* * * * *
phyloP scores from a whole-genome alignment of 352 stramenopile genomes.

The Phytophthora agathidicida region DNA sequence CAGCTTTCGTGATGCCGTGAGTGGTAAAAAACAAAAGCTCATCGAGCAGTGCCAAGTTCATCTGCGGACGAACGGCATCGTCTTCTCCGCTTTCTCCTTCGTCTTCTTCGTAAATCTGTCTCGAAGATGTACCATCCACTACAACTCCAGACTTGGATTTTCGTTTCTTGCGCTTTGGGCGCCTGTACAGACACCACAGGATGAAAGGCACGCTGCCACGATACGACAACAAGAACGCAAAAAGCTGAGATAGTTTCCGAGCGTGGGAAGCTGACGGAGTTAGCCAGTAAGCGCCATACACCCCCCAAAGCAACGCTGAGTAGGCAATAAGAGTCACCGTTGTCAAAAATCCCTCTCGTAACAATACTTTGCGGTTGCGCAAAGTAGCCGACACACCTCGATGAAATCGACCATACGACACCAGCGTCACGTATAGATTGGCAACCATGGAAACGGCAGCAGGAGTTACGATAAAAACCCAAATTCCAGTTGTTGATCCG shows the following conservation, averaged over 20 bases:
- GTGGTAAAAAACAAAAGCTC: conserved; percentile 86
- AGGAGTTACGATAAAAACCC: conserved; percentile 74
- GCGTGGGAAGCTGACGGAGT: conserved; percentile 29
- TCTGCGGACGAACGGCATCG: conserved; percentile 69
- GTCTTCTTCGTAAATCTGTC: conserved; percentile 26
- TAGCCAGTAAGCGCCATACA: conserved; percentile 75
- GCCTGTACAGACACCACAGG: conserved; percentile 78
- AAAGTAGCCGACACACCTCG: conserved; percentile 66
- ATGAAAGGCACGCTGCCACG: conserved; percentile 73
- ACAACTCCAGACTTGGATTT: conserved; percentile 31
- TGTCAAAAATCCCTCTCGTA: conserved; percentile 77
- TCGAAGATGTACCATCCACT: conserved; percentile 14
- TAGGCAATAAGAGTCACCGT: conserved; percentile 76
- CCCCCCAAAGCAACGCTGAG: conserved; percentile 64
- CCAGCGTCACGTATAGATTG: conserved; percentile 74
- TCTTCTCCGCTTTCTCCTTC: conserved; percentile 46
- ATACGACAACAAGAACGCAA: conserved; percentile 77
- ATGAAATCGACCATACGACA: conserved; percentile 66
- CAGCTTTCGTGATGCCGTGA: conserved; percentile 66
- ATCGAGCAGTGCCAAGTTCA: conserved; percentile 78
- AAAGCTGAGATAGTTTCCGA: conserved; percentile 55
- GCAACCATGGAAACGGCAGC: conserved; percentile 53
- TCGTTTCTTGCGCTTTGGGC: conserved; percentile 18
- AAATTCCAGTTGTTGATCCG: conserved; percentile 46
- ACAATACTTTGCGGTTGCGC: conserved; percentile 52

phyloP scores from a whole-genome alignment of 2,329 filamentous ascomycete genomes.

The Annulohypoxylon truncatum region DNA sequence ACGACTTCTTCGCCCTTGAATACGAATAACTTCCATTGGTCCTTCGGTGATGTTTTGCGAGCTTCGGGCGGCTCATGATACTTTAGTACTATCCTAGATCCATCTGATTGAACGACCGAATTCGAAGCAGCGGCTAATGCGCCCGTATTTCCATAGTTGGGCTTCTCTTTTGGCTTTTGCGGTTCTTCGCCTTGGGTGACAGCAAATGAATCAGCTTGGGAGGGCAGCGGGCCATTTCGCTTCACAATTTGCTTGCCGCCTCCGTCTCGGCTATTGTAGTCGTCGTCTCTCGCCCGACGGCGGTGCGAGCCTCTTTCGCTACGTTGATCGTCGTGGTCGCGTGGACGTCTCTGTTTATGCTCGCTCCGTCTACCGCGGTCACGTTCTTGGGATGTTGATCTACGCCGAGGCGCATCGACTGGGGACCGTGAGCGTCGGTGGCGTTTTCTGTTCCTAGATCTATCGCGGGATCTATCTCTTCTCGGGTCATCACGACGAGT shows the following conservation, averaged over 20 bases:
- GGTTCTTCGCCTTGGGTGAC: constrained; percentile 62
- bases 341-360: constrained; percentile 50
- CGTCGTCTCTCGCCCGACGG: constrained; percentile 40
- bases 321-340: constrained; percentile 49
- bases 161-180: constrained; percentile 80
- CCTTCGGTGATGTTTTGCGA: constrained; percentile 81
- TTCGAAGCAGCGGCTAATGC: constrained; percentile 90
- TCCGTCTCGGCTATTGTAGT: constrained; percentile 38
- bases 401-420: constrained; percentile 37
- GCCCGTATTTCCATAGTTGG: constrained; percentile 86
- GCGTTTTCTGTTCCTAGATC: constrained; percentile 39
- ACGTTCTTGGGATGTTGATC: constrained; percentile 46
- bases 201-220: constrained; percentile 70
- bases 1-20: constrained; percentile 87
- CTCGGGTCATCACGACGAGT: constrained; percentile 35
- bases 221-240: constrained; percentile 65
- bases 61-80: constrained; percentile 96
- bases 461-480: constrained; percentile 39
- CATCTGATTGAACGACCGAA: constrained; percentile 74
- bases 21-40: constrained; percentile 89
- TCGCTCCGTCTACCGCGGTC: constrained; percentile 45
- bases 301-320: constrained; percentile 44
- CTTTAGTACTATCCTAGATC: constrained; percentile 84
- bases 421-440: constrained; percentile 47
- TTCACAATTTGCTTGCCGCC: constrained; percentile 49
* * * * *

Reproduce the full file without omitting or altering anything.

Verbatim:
phyloP scores from a whole-genome alignment of 352 stramenopile genomes.

The Phytophthora agathidicida region DNA sequence CAGCTTTCGTGATGCCGTGAGTGGTAAAAAACAAAAGCTCATCGAGCAGTGCCAAGTTCATCTGCGGACGAACGGCATCGTCTTCTCCGCTTTCTCCTTCGTCTTCTTCGTAAATCTGTCTCGAAGATGTACCATCCACTACAACTCCAGACTTGGATTTTCGTTTCTTGCGCTTTGGGCGCCTGTACAGACACCACAGGATGAAAGGCACGCTGCCACGATACGACAACAAGAACGCAAAAAGCTGAGATAGTTTCCGAGCGTGGGAAGCTGACGGAGTTAGCCAGTAAGCGCCATACACCCCCCAAAGCAACGCTGAGTAGGCAATAAGAGTCACCGTTGTCAAAAATCCCTCTCGTAACAATACTTTGCGGTTGCGCAAAGTAGCCGACACACCTCGATGAAATCGACCATACGACACCAGCGTCACGTATAGATTGGCAACCATGGAAACGGCAGCAGGAGTTACGATAAAAACCCAAATTCCAGTTGTTGATCCG shows the following conservation, averaged over 20 bases:
- GTGGTAAAAAACAAAAGCTC: conserved; percentile 86
- AGGAGTTACGATAAAAACCC: conserved; percentile 74
- GCGTGGGAAGCTGACGGAGT: conserved; percentile 29
- TCTGCGGACGAACGGCATCG: conserved; percentile 69
- GTCTTCTTCGTAAATCTGTC: conserved; percentile 26
- TAGCCAGTAAGCGCCATACA: conserved; percentile 75
- GCCTGTACAGACACCACAGG: conserved; percentile 78
- AAAGTAGCCGACACACCTCG: conserved; percentile 66
- ATGAAAGGCACGCTGCCACG: conserved; percentile 73
- ACAACTCCAGACTTGGATTT: conserved; percentile 31
- TGTCAAAAATCCCTCTCGTA: conserved; percentile 77
- TCGAAGATGTACCATCCACT: conserved; percentile 14
- TAGGCAATAAGAGTCACCGT: conserved; percentile 76
- CCCCCCAAAGCAACGCTGAG: conserved; percentile 64
- CCAGCGTCACGTATAGATTG: conserved; percentile 74
- TCTTCTCCGCTTTCTCCTTC: conserved; percentile 46
- ATACGACAACAAGAACGCAA: conserved; percentile 77
- ATGAAATCGACCATACGACA: conserved; percentile 66
- CAGCTTTCGTGATGCCGTGA: conserved; percentile 66
- ATCGAGCAGTGCCAAGTTCA: conserved; percentile 78
- AAAGCTGAGATAGTTTCCGA: conserved; percentile 55
- GCAACCATGGAAACGGCAGC: conserved; percentile 53
- TCGTTTCTTGCGCTTTGGGC: conserved; percentile 18
- AAATTCCAGTTGTTGATCCG: conserved; percentile 46
- ACAATACTTTGCGGTTGCGC: conserved; percentile 52

phyloP scores from a whole-genome alignment of 2,329 filamentous ascomycete genomes.

The Annulohypoxylon truncatum region DNA sequence ACGACTTCTTCGCCCTTGAATACGAATAACTTCCATTGGTCCTTCGGTGATGTTTTGCGAGCTTCGGGCGGCTCATGATACTTTAGTACTATCCTAGATCCATCTGATTGAACGACCGAATTCGAAGCAGCGGCTAATGCGCCCGTATTTCCATAGTTGGGCTTCTCTTTTGGCTTTTGCGGTTCTTCGCCTTGGGTGACAGCAAATGAATCAGCTTGGGAGGGCAGCGGGCCATTTCGCTTCACAATTTGCTTGCCGCCTCCGTCTCGGCTATTGTAGTCGTCGTCTCTCGCCCGACGGCGGTGCGAGCCTCTTTCGCTACGTTGATCGTCGTGGTCGCGTGGACGTCTCTGTTTATGCTCGCTCCGTCTACCGCGGTCACGTTCTTGGGATGTTGATCTACGCCGAGGCGCATCGACTGGGGACCGTGAGCGTCGGTGGCGTTTTCTGTTCCTAGATCTATCGCGGGATCTATCTCTTCTCGGGTCATCACGACGAGT shows the following conservation, averaged over 20 bases:
- GGTTCTTCGCCTTGGGTGAC: constrained; percentile 62
- bases 341-360: constrained; percentile 50
- CGTCGTCTCTCGCCCGACGG: constrained; percentile 40
- bases 321-340: constrained; percentile 49
- bases 161-180: constrained; percentile 80
- CCTTCGGTGATGTTTTGCGA: constrained; percentile 81
- TTCGAAGCAGCGGCTAATGC: constrained; percentile 90
- TCCGTCTCGGCTATTGTAGT: constrained; percentile 38
- bases 401-420: constrained; percentile 37
- GCCCGTATTTCCATAGTTGG: constrained; percentile 86
- GCGTTTTCTGTTCCTAGATC: constrained; percentile 39
- ACGTTCTTGGGATGTTGATC: constrained; percentile 46
- bases 201-220: constrained; percentile 70
- bases 1-20: constrained; percentile 87
- CTCGGGTCATCACGACGAGT: constrained; percentile 35
- bases 221-240: constrained; percentile 65
- bases 61-80: constrained; percentile 96
- bases 461-480: constrained; percentile 39
- CATCTGATTGAACGACCGAA: constrained; percentile 74
- bases 21-40: constrained; percentile 89
- TCGCTCCGTCTACCGCGGTC: constrained; percentile 45
- bases 301-320: constrained; percentile 44
- CTTTAGTACTATCCTAGATC: constrained; percentile 84
- bases 421-440: constrained; percentile 47
- TTCACAATTTGCTTGCCGCC: constrained; percentile 49